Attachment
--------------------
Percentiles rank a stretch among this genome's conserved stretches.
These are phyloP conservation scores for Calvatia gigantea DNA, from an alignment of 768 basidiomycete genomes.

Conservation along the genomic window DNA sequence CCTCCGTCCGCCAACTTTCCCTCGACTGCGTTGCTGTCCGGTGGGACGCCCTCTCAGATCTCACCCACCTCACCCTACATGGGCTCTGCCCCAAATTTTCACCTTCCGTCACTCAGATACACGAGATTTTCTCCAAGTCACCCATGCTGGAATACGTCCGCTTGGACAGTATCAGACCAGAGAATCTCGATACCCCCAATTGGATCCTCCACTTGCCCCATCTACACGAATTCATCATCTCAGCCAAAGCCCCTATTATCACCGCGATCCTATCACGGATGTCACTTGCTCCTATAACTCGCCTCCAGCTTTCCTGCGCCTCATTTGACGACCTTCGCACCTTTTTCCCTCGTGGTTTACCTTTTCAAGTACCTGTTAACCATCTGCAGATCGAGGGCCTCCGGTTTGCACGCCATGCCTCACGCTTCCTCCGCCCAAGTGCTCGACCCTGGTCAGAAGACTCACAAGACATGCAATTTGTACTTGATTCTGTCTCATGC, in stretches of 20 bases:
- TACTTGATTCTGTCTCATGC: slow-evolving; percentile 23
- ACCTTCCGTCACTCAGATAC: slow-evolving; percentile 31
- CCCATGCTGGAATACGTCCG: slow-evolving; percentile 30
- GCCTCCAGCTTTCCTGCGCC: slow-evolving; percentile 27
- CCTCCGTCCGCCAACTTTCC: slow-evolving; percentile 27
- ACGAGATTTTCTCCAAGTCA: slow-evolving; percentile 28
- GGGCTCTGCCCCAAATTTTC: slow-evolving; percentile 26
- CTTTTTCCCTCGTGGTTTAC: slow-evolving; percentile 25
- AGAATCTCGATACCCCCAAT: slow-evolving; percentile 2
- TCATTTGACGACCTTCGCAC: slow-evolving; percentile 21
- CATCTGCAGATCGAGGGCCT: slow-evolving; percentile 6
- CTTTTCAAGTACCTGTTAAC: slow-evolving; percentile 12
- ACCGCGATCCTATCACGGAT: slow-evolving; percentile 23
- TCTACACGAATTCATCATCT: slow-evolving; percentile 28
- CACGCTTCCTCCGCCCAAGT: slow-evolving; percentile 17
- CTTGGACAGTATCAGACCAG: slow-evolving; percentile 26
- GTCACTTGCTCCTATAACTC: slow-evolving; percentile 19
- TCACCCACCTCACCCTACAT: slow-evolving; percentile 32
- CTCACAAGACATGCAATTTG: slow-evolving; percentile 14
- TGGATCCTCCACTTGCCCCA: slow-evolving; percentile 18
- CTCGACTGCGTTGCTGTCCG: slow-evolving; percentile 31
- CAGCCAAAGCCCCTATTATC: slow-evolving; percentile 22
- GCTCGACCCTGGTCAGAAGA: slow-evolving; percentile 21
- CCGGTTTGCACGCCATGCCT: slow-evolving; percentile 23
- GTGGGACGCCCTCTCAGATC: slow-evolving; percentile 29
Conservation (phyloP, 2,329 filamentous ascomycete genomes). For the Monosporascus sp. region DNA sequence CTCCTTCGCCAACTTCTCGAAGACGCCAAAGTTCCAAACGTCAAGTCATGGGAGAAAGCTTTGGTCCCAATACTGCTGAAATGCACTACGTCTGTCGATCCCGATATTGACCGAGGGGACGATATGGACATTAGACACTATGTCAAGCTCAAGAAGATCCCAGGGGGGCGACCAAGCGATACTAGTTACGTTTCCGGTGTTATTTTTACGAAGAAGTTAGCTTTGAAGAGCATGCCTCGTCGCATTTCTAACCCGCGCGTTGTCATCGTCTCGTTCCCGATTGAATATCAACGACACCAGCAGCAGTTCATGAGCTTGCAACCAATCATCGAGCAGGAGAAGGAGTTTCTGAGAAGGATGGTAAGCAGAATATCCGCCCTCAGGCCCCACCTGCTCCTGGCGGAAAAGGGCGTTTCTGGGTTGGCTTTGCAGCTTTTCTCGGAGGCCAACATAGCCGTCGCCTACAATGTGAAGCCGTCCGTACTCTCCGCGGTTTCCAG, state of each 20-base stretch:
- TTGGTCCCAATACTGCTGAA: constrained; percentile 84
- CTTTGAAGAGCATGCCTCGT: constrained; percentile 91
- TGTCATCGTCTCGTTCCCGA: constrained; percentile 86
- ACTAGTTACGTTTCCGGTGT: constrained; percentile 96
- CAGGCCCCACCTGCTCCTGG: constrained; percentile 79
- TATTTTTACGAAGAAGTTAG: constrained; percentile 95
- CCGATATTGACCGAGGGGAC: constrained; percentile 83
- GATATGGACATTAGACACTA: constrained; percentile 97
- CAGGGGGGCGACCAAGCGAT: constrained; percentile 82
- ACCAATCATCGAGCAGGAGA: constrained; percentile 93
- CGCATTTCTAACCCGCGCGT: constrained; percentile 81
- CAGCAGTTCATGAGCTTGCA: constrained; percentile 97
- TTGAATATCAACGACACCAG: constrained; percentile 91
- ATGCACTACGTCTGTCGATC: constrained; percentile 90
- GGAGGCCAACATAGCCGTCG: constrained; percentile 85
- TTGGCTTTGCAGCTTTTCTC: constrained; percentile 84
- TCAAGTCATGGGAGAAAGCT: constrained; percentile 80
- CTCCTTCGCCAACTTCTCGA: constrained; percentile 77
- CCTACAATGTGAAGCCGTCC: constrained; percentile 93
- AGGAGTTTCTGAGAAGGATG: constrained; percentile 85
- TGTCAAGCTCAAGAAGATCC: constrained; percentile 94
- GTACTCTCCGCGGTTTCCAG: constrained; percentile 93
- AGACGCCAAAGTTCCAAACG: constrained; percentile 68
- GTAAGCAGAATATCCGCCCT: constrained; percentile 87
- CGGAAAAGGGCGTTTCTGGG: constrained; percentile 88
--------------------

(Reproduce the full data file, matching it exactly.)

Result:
Percentiles rank a stretch among this genome's conserved stretches.
These are phyloP conservation scores for Calvatia gigantea DNA, from an alignment of 768 basidiomycete genomes.

Conservation along the genomic window DNA sequence CCTCCGTCCGCCAACTTTCCCTCGACTGCGTTGCTGTCCGGTGGGACGCCCTCTCAGATCTCACCCACCTCACCCTACATGGGCTCTGCCCCAAATTTTCACCTTCCGTCACTCAGATACACGAGATTTTCTCCAAGTCACCCATGCTGGAATACGTCCGCTTGGACAGTATCAGACCAGAGAATCTCGATACCCCCAATTGGATCCTCCACTTGCCCCATCTACACGAATTCATCATCTCAGCCAAAGCCCCTATTATCACCGCGATCCTATCACGGATGTCACTTGCTCCTATAACTCGCCTCCAGCTTTCCTGCGCCTCATTTGACGACCTTCGCACCTTTTTCCCTCGTGGTTTACCTTTTCAAGTACCTGTTAACCATCTGCAGATCGAGGGCCTCCGGTTTGCACGCCATGCCTCACGCTTCCTCCGCCCAAGTGCTCGACCCTGGTCAGAAGACTCACAAGACATGCAATTTGTACTTGATTCTGTCTCATGC, in stretches of 20 bases:
- TACTTGATTCTGTCTCATGC: slow-evolving; percentile 23
- ACCTTCCGTCACTCAGATAC: slow-evolving; percentile 31
- CCCATGCTGGAATACGTCCG: slow-evolving; percentile 30
- GCCTCCAGCTTTCCTGCGCC: slow-evolving; percentile 27
- CCTCCGTCCGCCAACTTTCC: slow-evolving; percentile 27
- ACGAGATTTTCTCCAAGTCA: slow-evolving; percentile 28
- GGGCTCTGCCCCAAATTTTC: slow-evolving; percentile 26
- CTTTTTCCCTCGTGGTTTAC: slow-evolving; percentile 25
- AGAATCTCGATACCCCCAAT: slow-evolving; percentile 2
- TCATTTGACGACCTTCGCAC: slow-evolving; percentile 21
- CATCTGCAGATCGAGGGCCT: slow-evolving; percentile 6
- CTTTTCAAGTACCTGTTAAC: slow-evolving; percentile 12
- ACCGCGATCCTATCACGGAT: slow-evolving; percentile 23
- TCTACACGAATTCATCATCT: slow-evolving; percentile 28
- CACGCTTCCTCCGCCCAAGT: slow-evolving; percentile 17
- CTTGGACAGTATCAGACCAG: slow-evolving; percentile 26
- GTCACTTGCTCCTATAACTC: slow-evolving; percentile 19
- TCACCCACCTCACCCTACAT: slow-evolving; percentile 32
- CTCACAAGACATGCAATTTG: slow-evolving; percentile 14
- TGGATCCTCCACTTGCCCCA: slow-evolving; percentile 18
- CTCGACTGCGTTGCTGTCCG: slow-evolving; percentile 31
- CAGCCAAAGCCCCTATTATC: slow-evolving; percentile 22
- GCTCGACCCTGGTCAGAAGA: slow-evolving; percentile 21
- CCGGTTTGCACGCCATGCCT: slow-evolving; percentile 23
- GTGGGACGCCCTCTCAGATC: slow-evolving; percentile 29
Conservation (phyloP, 2,329 filamentous ascomycete genomes). For the Monosporascus sp. region DNA sequence CTCCTTCGCCAACTTCTCGAAGACGCCAAAGTTCCAAACGTCAAGTCATGGGAGAAAGCTTTGGTCCCAATACTGCTGAAATGCACTACGTCTGTCGATCCCGATATTGACCGAGGGGACGATATGGACATTAGACACTATGTCAAGCTCAAGAAGATCCCAGGGGGGCGACCAAGCGATACTAGTTACGTTTCCGGTGTTATTTTTACGAAGAAGTTAGCTTTGAAGAGCATGCCTCGTCGCATTTCTAACCCGCGCGTTGTCATCGTCTCGTTCCCGATTGAATATCAACGACACCAGCAGCAGTTCATGAGCTTGCAACCAATCATCGAGCAGGAGAAGGAGTTTCTGAGAAGGATGGTAAGCAGAATATCCGCCCTCAGGCCCCACCTGCTCCTGGCGGAAAAGGGCGTTTCTGGGTTGGCTTTGCAGCTTTTCTCGGAGGCCAACATAGCCGTCGCCTACAATGTGAAGCCGTCCGTACTCTCCGCGGTTTCCAG, state of each 20-base stretch:
- TTGGTCCCAATACTGCTGAA: constrained; percentile 84
- CTTTGAAGAGCATGCCTCGT: constrained; percentile 91
- TGTCATCGTCTCGTTCCCGA: constrained; percentile 86
- ACTAGTTACGTTTCCGGTGT: constrained; percentile 96
- CAGGCCCCACCTGCTCCTGG: constrained; percentile 79
- TATTTTTACGAAGAAGTTAG: constrained; percentile 95
- CCGATATTGACCGAGGGGAC: constrained; percentile 83
- GATATGGACATTAGACACTA: constrained; percentile 97
- CAGGGGGGCGACCAAGCGAT: constrained; percentile 82
- ACCAATCATCGAGCAGGAGA: constrained; percentile 93
- CGCATTTCTAACCCGCGCGT: constrained; percentile 81
- CAGCAGTTCATGAGCTTGCA: constrained; percentile 97
- TTGAATATCAACGACACCAG: constrained; percentile 91
- ATGCACTACGTCTGTCGATC: constrained; percentile 90
- GGAGGCCAACATAGCCGTCG: constrained; percentile 85
- TTGGCTTTGCAGCTTTTCTC: constrained; percentile 84
- TCAAGTCATGGGAGAAAGCT: constrained; percentile 80
- CTCCTTCGCCAACTTCTCGA: constrained; percentile 77
- CCTACAATGTGAAGCCGTCC: constrained; percentile 93
- AGGAGTTTCTGAGAAGGATG: constrained; percentile 85
- TGTCAAGCTCAAGAAGATCC: constrained; percentile 94
- GTACTCTCCGCGGTTTCCAG: constrained; percentile 93
- AGACGCCAAAGTTCCAAACG: constrained; percentile 68
- GTAAGCAGAATATCCGCCCT: constrained; percentile 87
- CGGAAAAGGGCGTTTCTGGG: constrained; percentile 88